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Wednesday, 11 August 2004
Page: 2059


Mr FORREST (1:23 PM) —I am delighted to have an opportunity to speak to and support the Water Efficiency Labelling and Standards Bill 2004. In response to the member for Cunningham, I think nobody is pretending that this small measure is a panacea. I agree with him: an enormous amount needs to be done from here on in. But I dispute his claim that this government has not shown leadership on the issue of water. I will take the opportunity in my contribution to refute that.

Water is the nation's most precious resource, as other members have said, but it is also the one which is under the most threat. As a continent we are blessed to have an enormous amount of natural resources and an enormous amount of resources in the people who have come to this land and developed it, creating the prosperous economy that we have. But, if we ever hope to grow, we have to find a way to address the profligate way in which Australians use water. I have spoken many times in this chamber on the issue of water. Some of my colleagues often say to me, `Do you talk about anything else?' I guess that comes as a result of my background as an engineer. It was one of the prime incentives for me to come to this place.

I was impressed with the member for Flinders, who argued that we need a national water trust. He will have my full support on that concept, but I suggest that we have already made an important start. I am proud of the fact that it is a federal coalition government that has finally shown some leadership in respect of addressing the nation's water problems. Time and time again, before my time in the parliament, section 100 of the Constitution, which says that water is the states' responsibility, has been used as the excuse for the Commonwealth keeping out of providing a leadership role on the issue. Despite that, we have had some excellent initiatives in which the Commonwealth has been involved.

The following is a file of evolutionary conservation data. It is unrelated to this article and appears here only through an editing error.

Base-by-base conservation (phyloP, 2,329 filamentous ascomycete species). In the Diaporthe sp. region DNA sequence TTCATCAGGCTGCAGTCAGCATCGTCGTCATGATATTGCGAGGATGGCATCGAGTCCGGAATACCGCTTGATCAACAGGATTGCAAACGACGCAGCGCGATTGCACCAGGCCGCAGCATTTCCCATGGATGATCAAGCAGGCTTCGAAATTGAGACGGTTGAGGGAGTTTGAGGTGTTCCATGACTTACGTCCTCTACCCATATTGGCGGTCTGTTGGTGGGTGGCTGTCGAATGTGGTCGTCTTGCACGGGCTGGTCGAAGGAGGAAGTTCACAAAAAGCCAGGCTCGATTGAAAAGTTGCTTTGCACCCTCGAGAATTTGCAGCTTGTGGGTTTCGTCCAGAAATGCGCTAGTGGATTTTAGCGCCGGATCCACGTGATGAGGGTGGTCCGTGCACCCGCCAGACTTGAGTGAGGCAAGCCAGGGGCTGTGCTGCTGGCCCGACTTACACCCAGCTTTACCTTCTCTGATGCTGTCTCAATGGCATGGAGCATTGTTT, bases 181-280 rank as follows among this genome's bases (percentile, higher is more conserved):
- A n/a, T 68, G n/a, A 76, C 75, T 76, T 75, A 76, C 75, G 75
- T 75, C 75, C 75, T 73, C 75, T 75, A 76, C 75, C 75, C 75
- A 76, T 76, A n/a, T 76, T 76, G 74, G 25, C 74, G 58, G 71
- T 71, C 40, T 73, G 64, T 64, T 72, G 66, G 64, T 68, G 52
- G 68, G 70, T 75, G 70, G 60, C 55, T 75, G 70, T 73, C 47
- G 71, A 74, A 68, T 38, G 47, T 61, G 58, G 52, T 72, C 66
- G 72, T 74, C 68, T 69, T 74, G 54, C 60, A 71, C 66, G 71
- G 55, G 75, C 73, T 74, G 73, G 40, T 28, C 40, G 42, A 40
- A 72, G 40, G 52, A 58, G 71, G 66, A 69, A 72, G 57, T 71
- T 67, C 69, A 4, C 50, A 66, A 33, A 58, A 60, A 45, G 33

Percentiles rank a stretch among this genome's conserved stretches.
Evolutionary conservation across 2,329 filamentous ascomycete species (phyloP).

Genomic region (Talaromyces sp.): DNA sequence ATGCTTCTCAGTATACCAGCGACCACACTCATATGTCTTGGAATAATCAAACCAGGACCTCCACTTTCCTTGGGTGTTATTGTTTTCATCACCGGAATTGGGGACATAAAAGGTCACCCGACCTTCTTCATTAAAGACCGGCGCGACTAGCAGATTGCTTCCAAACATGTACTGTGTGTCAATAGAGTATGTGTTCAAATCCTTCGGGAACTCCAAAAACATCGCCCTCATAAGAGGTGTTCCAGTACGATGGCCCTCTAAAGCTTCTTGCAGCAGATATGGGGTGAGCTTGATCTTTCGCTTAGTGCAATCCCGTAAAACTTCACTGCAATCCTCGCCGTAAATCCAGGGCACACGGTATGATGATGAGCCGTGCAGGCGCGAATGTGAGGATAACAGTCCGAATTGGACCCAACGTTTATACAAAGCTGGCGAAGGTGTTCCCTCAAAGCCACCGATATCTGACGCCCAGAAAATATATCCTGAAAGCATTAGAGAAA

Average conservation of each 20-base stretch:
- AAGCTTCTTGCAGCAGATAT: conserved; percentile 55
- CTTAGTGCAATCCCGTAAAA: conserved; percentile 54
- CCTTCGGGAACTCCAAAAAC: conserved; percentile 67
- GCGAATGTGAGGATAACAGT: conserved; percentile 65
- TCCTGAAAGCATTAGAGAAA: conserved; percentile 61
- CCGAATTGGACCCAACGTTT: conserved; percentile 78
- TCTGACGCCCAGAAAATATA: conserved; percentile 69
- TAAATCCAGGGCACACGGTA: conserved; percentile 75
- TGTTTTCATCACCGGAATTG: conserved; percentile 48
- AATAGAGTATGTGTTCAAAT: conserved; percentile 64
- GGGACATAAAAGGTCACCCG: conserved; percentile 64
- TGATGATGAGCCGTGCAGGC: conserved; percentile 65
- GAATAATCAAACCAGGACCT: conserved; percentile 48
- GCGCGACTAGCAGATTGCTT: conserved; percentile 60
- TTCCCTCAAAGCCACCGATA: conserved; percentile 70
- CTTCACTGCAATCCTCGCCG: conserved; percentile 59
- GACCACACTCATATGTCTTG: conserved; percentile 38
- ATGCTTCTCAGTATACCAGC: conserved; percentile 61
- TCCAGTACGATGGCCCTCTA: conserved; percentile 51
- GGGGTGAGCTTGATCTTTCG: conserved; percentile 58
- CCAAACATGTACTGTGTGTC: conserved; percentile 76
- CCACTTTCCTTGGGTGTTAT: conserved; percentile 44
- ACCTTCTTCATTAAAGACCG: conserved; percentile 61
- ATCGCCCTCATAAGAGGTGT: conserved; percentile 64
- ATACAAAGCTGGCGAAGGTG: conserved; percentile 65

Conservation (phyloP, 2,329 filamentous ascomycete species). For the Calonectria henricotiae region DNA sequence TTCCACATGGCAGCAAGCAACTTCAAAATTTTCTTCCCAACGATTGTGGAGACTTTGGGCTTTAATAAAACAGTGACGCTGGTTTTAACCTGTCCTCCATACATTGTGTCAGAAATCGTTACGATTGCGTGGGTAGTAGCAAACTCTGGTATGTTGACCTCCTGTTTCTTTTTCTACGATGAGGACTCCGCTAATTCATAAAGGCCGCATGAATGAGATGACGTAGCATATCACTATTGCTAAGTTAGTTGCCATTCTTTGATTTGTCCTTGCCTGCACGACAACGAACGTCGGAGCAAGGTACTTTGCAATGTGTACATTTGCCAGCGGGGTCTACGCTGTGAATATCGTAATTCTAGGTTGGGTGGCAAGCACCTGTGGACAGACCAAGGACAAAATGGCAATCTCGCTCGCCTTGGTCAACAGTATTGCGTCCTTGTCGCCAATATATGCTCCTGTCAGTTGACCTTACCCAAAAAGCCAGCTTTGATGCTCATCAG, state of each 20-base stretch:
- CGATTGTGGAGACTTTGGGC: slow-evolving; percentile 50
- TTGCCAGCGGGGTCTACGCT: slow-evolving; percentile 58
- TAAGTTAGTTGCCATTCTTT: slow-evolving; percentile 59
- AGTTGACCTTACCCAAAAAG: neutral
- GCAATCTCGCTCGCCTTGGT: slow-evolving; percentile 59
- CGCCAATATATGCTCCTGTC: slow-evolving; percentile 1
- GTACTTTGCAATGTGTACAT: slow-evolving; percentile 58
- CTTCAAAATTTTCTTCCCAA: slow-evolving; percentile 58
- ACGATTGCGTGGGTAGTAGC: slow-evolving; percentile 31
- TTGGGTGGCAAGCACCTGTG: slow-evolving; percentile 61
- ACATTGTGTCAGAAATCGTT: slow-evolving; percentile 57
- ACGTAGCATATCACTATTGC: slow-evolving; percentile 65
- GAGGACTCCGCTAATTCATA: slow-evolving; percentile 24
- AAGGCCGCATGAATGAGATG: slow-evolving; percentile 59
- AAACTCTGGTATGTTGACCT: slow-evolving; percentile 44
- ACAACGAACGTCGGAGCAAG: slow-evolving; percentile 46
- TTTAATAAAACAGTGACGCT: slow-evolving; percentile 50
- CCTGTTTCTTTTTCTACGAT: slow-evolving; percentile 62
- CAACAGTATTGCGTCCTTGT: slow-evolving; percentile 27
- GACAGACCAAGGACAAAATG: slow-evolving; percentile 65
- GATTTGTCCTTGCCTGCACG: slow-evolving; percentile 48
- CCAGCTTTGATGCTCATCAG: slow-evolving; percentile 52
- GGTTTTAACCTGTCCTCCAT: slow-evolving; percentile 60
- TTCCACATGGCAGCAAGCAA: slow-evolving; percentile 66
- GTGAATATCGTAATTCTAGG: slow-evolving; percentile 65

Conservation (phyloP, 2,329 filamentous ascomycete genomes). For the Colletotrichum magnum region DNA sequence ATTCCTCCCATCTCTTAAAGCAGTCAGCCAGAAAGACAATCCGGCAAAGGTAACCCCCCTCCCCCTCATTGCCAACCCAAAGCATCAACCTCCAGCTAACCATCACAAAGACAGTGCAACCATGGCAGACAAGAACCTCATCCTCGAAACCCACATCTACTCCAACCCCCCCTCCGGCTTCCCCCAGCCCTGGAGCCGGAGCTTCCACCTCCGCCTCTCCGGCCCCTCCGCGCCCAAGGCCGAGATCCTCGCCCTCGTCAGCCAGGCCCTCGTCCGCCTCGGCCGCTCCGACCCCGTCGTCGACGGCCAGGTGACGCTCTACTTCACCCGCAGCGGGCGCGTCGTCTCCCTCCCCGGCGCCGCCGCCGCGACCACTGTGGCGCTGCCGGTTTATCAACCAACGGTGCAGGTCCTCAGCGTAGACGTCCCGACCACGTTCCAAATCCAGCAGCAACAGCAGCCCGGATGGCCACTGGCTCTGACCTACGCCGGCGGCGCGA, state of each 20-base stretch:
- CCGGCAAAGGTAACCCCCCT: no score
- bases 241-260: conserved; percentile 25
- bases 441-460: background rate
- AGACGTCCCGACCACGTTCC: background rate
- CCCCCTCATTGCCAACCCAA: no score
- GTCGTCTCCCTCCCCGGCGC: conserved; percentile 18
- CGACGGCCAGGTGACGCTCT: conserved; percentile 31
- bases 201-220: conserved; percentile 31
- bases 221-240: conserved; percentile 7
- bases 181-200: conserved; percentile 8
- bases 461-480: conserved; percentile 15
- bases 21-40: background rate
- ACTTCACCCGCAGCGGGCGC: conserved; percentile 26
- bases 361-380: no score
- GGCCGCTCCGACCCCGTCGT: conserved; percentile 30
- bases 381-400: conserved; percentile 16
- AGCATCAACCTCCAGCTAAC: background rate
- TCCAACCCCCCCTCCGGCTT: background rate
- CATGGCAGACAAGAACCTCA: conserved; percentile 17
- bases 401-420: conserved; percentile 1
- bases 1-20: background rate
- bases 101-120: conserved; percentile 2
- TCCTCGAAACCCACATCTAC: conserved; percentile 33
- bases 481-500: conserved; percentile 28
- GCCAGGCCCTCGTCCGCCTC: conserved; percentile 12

The member for Grey mentioned the Murray-Darling Basin and the fact that we now have a formal commission which is governed and ruled by a ministerial council of all the state ministers for water, including the chairmanship of the Commonwealth. It is an excellent model upon which to build a directive in relation to the idea of the member for Flinders of a national water trust. We are now on our way to fulfilling the member for Grey's wish that the focus move on further than just the Murray-Darling Basin. I refer to the announcement of a national water initiative that goes beyond the Darling and Murray rivers and the stress that is occurring to those important national rivers; it includes the whole of the nation. I understand that Queensland, New South Wales, Victoria and South Australia have now submitted projects and initiatives in an attempt to provide the capital to meet that need and to save such a precious resource.

In reference to this bill, I am interested in information that has been supplied by the Parliamentary Library. As someone who represents a large irrigating constituency, I am making this reference because of the constant insinuation that, as irrigators are the largest users of water, that is where the entire focus should be. Yes, of course that is necessary; and yes, of course initiatives are already under way, which I will be referring to later. But I think the challenge for the nation also includes all those water users in urban, metropolitan, provincial and rural city environments.